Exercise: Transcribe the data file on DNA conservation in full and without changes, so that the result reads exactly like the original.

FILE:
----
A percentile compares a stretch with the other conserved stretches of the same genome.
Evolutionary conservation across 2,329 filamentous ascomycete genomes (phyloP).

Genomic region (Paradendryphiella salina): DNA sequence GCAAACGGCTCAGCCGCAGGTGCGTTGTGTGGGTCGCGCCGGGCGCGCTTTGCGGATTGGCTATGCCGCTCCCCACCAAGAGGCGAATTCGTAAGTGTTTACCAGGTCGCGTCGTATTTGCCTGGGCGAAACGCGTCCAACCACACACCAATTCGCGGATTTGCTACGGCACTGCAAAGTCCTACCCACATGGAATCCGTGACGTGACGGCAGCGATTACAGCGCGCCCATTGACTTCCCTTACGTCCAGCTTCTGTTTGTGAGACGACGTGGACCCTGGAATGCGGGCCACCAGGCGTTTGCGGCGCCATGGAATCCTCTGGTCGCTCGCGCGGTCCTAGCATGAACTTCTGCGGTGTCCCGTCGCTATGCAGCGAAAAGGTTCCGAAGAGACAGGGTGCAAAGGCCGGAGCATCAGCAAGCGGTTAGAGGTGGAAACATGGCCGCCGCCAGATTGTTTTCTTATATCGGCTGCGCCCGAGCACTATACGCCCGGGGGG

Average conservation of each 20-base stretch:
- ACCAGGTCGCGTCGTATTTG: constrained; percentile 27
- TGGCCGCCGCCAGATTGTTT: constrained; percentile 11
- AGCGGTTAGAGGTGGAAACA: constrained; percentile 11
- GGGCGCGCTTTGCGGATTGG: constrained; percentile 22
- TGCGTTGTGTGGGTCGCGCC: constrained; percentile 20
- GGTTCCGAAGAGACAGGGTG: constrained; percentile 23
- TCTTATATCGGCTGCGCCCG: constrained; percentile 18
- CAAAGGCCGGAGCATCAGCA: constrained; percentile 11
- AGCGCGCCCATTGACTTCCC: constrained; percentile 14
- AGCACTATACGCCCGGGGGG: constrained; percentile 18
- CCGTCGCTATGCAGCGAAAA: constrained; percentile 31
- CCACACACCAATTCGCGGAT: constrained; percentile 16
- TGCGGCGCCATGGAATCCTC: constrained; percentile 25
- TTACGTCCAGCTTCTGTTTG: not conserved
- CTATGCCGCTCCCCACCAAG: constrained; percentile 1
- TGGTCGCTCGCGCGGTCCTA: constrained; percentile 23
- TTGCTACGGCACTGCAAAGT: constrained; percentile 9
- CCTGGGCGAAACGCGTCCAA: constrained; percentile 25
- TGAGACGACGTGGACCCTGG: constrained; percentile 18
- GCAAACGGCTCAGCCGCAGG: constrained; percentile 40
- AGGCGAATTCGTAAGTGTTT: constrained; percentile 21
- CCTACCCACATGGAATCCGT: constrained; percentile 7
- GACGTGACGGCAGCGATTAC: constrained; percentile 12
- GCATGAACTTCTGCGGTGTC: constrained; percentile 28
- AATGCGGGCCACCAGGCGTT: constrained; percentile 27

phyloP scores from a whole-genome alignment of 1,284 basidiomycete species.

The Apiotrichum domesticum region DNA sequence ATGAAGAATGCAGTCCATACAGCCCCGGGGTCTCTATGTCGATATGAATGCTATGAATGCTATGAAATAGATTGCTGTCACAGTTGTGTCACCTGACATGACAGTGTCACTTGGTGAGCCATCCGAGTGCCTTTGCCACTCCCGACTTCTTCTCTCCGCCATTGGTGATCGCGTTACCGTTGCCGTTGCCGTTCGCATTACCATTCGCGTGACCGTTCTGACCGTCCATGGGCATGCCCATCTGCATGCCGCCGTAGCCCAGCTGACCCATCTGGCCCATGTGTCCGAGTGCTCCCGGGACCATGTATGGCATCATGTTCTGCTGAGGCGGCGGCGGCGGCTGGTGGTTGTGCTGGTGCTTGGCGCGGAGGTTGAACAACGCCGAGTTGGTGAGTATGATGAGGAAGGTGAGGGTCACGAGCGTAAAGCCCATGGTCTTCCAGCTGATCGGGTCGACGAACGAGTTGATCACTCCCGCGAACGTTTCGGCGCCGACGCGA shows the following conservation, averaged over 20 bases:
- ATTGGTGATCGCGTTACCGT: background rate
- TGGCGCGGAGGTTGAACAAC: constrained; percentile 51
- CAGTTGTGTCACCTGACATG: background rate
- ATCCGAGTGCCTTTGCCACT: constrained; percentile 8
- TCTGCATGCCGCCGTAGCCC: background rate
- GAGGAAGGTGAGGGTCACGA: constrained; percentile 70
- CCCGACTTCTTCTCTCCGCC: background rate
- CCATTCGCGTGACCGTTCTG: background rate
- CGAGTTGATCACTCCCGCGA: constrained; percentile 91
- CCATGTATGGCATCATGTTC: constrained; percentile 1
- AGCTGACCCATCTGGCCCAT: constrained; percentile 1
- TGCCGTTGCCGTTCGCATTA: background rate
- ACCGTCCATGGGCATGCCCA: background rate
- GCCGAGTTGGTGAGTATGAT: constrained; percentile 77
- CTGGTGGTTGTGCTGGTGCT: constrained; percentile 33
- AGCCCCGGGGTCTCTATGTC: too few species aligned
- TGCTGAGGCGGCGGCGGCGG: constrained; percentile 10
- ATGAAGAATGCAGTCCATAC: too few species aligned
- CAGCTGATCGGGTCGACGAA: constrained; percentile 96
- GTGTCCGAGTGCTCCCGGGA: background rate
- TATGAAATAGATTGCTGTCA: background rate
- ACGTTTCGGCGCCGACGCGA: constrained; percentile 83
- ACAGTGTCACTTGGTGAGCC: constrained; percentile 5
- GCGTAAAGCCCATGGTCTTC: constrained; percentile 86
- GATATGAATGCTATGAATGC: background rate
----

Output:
A percentile compares a stretch with the other conserved stretches of the same genome.
Evolutionary conservation across 2,329 filamentous ascomycete genomes (phyloP).

Genomic region (Paradendryphiella salina): DNA sequence GCAAACGGCTCAGCCGCAGGTGCGTTGTGTGGGTCGCGCCGGGCGCGCTTTGCGGATTGGCTATGCCGCTCCCCACCAAGAGGCGAATTCGTAAGTGTTTACCAGGTCGCGTCGTATTTGCCTGGGCGAAACGCGTCCAACCACACACCAATTCGCGGATTTGCTACGGCACTGCAAAGTCCTACCCACATGGAATCCGTGACGTGACGGCAGCGATTACAGCGCGCCCATTGACTTCCCTTACGTCCAGCTTCTGTTTGTGAGACGACGTGGACCCTGGAATGCGGGCCACCAGGCGTTTGCGGCGCCATGGAATCCTCTGGTCGCTCGCGCGGTCCTAGCATGAACTTCTGCGGTGTCCCGTCGCTATGCAGCGAAAAGGTTCCGAAGAGACAGGGTGCAAAGGCCGGAGCATCAGCAAGCGGTTAGAGGTGGAAACATGGCCGCCGCCAGATTGTTTTCTTATATCGGCTGCGCCCGAGCACTATACGCCCGGGGGG

Average conservation of each 20-base stretch:
- ACCAGGTCGCGTCGTATTTG: constrained; percentile 27
- TGGCCGCCGCCAGATTGTTT: constrained; percentile 11
- AGCGGTTAGAGGTGGAAACA: constrained; percentile 11
- GGGCGCGCTTTGCGGATTGG: constrained; percentile 22
- TGCGTTGTGTGGGTCGCGCC: constrained; percentile 20
- GGTTCCGAAGAGACAGGGTG: constrained; percentile 23
- TCTTATATCGGCTGCGCCCG: constrained; percentile 18
- CAAAGGCCGGAGCATCAGCA: constrained; percentile 11
- AGCGCGCCCATTGACTTCCC: constrained; percentile 14
- AGCACTATACGCCCGGGGGG: constrained; percentile 18
- CCGTCGCTATGCAGCGAAAA: constrained; percentile 31
- CCACACACCAATTCGCGGAT: constrained; percentile 16
- TGCGGCGCCATGGAATCCTC: constrained; percentile 25
- TTACGTCCAGCTTCTGTTTG: not conserved
- CTATGCCGCTCCCCACCAAG: constrained; percentile 1
- TGGTCGCTCGCGCGGTCCTA: constrained; percentile 23
- TTGCTACGGCACTGCAAAGT: constrained; percentile 9
- CCTGGGCGAAACGCGTCCAA: constrained; percentile 25
- TGAGACGACGTGGACCCTGG: constrained; percentile 18
- GCAAACGGCTCAGCCGCAGG: constrained; percentile 40
- AGGCGAATTCGTAAGTGTTT: constrained; percentile 21
- CCTACCCACATGGAATCCGT: constrained; percentile 7
- GACGTGACGGCAGCGATTAC: constrained; percentile 12
- GCATGAACTTCTGCGGTGTC: constrained; percentile 28
- AATGCGGGCCACCAGGCGTT: constrained; percentile 27

phyloP scores from a whole-genome alignment of 1,284 basidiomycete species.

The Apiotrichum domesticum region DNA sequence ATGAAGAATGCAGTCCATACAGCCCCGGGGTCTCTATGTCGATATGAATGCTATGAATGCTATGAAATAGATTGCTGTCACAGTTGTGTCACCTGACATGACAGTGTCACTTGGTGAGCCATCCGAGTGCCTTTGCCACTCCCGACTTCTTCTCTCCGCCATTGGTGATCGCGTTACCGTTGCCGTTGCCGTTCGCATTACCATTCGCGTGACCGTTCTGACCGTCCATGGGCATGCCCATCTGCATGCCGCCGTAGCCCAGCTGACCCATCTGGCCCATGTGTCCGAGTGCTCCCGGGACCATGTATGGCATCATGTTCTGCTGAGGCGGCGGCGGCGGCTGGTGGTTGTGCTGGTGCTTGGCGCGGAGGTTGAACAACGCCGAGTTGGTGAGTATGATGAGGAAGGTGAGGGTCACGAGCGTAAAGCCCATGGTCTTCCAGCTGATCGGGTCGACGAACGAGTTGATCACTCCCGCGAACGTTTCGGCGCCGACGCGA shows the following conservation, averaged over 20 bases:
- ATTGGTGATCGCGTTACCGT: background rate
- TGGCGCGGAGGTTGAACAAC: constrained; percentile 51
- CAGTTGTGTCACCTGACATG: background rate
- ATCCGAGTGCCTTTGCCACT: constrained; percentile 8
- TCTGCATGCCGCCGTAGCCC: background rate
- GAGGAAGGTGAGGGTCACGA: constrained; percentile 70
- CCCGACTTCTTCTCTCCGCC: background rate
- CCATTCGCGTGACCGTTCTG: background rate
- CGAGTTGATCACTCCCGCGA: constrained; percentile 91
- CCATGTATGGCATCATGTTC: constrained; percentile 1
- AGCTGACCCATCTGGCCCAT: constrained; percentile 1
- TGCCGTTGCCGTTCGCATTA: background rate
- ACCGTCCATGGGCATGCCCA: background rate
- GCCGAGTTGGTGAGTATGAT: constrained; percentile 77
- CTGGTGGTTGTGCTGGTGCT: constrained; percentile 33
- AGCCCCGGGGTCTCTATGTC: too few species aligned
- TGCTGAGGCGGCGGCGGCGG: constrained; percentile 10
- ATGAAGAATGCAGTCCATAC: too few species aligned
- CAGCTGATCGGGTCGACGAA: constrained; percentile 96
- GTGTCCGAGTGCTCCCGGGA: background rate
- TATGAAATAGATTGCTGTCA: background rate
- ACGTTTCGGCGCCGACGCGA: constrained; percentile 83
- ACAGTGTCACTTGGTGAGCC: constrained; percentile 5
- GCGTAAAGCCCATGGTCTTC: constrained; percentile 86
- GATATGAATGCTATGAATGC: background rate